(d) transmitting sections of each of said input data signals during the time slot determined in the comparing step to one or more remote receivers for recovery of each of said data signals.
10. Apparatus for multiplexing a plurality of input data signals having individual data rates, into time slots in a frame of an output time multiplexed data signal, comprising
(a) means for assigning addresses representing the starting and ending points of a capacity segment to each of said input data signals;
(b) means for forming a multibit word having bits from N groups of bits, each of said N groups havings a mathematical significance in a range from least significant to most significant, said word having a binary value formed by counting in a predetermined sequence,
(c) means for comparing said multibit word in a reverse order of significance, with said assigned addresses so as to select sections of each one of the input signals; and
(d) means for transmitting said selected sections of each of said input data signals during a different time slot to one or more remote receivers for recovery of each of said data signals.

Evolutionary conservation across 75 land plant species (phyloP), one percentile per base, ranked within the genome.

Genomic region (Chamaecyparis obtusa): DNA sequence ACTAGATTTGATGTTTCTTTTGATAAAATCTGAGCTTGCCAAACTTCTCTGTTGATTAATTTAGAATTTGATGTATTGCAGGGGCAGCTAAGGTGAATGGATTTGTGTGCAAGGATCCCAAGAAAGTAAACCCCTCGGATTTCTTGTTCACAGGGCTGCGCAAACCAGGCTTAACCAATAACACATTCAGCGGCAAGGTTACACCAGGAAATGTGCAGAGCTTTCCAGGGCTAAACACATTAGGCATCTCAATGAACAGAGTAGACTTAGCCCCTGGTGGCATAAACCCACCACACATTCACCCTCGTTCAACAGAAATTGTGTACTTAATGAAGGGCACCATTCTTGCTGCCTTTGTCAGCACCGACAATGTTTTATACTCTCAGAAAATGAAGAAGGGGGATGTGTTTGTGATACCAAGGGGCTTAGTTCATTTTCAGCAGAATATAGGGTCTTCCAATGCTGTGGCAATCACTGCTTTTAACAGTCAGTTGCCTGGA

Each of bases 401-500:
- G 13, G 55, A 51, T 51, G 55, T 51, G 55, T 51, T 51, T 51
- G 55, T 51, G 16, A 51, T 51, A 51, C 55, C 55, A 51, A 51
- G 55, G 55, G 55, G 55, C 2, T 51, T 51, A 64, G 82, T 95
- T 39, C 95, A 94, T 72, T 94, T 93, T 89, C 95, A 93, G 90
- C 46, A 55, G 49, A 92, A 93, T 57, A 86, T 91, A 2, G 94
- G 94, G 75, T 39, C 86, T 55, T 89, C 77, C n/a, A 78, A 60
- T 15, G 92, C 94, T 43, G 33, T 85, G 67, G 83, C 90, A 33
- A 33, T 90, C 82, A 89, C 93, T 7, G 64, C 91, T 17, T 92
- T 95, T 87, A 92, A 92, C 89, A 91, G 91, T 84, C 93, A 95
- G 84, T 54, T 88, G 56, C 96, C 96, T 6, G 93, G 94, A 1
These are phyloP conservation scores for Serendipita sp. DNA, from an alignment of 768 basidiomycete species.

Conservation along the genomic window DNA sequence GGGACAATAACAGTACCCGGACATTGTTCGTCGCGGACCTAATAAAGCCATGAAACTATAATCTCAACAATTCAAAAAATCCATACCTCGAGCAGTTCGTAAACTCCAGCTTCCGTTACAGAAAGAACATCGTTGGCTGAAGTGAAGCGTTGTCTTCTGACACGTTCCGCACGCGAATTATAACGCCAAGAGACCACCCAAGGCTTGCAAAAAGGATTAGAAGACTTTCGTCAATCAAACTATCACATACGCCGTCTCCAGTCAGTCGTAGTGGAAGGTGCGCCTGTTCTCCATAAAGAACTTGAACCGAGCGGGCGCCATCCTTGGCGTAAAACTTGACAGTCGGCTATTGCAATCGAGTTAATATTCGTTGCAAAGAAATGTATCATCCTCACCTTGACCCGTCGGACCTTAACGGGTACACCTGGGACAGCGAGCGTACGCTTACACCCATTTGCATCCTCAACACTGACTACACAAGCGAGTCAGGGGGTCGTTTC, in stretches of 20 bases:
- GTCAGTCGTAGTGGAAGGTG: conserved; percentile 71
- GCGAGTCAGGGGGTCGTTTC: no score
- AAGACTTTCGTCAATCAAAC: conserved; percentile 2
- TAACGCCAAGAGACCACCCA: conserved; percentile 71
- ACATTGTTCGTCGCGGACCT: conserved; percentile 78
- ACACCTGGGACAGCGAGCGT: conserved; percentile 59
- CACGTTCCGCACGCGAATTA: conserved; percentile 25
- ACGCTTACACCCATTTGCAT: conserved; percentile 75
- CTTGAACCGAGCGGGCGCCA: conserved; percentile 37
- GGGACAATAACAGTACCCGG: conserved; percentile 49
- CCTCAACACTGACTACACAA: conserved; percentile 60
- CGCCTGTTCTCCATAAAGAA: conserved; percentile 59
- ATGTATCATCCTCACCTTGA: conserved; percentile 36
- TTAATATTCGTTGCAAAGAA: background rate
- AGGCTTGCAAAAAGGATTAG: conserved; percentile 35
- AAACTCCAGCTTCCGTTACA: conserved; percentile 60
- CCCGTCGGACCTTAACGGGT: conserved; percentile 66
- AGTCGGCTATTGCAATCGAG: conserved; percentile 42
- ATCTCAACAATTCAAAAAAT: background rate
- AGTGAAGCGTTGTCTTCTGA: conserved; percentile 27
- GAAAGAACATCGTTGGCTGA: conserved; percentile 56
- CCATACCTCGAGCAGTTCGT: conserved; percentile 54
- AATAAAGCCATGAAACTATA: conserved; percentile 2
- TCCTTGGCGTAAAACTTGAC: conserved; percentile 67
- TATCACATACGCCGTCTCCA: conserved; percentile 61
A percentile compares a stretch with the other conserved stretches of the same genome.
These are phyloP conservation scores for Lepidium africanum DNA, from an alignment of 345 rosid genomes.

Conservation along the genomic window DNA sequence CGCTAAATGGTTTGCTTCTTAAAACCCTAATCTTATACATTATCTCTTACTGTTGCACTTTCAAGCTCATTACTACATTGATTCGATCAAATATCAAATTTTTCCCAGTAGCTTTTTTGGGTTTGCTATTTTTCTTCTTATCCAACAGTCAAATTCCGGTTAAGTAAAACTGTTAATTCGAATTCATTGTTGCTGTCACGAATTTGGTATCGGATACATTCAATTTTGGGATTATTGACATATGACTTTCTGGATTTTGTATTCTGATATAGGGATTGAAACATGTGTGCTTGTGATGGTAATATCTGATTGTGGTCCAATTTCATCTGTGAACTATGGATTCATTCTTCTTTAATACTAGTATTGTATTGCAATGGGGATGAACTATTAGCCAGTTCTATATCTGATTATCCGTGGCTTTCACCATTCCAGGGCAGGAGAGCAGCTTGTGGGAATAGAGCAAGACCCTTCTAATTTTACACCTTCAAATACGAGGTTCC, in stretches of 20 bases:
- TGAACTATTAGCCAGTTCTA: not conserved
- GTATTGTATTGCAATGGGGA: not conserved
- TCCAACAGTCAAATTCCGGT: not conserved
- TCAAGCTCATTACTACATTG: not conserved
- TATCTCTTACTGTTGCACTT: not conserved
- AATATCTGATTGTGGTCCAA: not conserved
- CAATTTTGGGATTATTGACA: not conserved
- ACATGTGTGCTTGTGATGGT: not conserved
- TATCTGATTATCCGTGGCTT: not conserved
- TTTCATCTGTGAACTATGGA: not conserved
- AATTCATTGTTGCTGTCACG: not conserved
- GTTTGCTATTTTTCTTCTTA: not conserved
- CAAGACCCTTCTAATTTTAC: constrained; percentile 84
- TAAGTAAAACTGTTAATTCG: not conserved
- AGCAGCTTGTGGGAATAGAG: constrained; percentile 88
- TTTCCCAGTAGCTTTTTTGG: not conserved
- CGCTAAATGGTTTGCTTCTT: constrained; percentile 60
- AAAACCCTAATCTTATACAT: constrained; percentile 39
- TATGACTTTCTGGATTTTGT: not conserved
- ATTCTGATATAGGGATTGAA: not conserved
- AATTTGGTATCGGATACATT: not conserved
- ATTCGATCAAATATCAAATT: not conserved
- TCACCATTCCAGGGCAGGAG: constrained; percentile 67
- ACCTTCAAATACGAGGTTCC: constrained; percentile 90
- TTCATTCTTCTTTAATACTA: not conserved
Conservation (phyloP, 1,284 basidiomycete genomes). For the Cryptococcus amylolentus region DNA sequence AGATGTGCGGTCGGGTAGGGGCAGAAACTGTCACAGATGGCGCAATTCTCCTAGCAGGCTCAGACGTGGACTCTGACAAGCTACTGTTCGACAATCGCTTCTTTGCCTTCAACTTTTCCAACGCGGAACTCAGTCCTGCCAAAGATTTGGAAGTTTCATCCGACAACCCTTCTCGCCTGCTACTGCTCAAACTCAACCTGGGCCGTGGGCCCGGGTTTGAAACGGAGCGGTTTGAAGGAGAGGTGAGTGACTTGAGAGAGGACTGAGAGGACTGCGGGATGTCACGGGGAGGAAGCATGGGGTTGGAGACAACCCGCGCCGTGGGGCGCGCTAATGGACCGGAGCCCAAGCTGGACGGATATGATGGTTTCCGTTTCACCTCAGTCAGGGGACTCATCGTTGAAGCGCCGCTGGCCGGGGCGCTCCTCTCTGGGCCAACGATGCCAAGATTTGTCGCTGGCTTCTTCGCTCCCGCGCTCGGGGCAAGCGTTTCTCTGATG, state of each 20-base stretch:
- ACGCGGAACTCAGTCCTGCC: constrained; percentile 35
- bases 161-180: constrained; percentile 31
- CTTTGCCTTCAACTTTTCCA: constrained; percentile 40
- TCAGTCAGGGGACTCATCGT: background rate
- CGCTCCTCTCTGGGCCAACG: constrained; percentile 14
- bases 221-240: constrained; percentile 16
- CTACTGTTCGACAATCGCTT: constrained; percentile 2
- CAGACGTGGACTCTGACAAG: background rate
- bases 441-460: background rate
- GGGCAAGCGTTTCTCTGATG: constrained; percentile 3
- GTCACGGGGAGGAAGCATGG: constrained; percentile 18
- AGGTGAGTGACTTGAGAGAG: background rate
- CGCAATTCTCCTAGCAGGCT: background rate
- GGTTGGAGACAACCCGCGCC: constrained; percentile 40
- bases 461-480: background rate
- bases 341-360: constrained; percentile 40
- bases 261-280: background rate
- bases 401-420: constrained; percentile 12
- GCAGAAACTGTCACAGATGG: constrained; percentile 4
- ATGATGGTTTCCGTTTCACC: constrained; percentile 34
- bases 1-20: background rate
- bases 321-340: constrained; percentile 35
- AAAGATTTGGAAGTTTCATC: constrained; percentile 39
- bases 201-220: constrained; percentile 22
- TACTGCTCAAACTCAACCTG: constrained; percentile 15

11. Apparatus for multiplexing a plurality of input data signals having individual data rates, into time slots in a frame of an output time multiplexed data signal, comprising
(a) a plurality of comparators arranged to produce an output in response to the relative values of first and second inputs;
(b) means for applying a first signal to each first input of each of said comparators, the value of said first signal representing a capacity segment assigned to a particular one of said input data signals;
(c) means for applying a second signal to each second input of each of said comparators, said second signal having a value representing a number in a permuted number sequence that repeats after M iterations; and
(d) means for inserting data from a selected one of said data signals into particular ones of said time slots in response to the outputs of said comparators.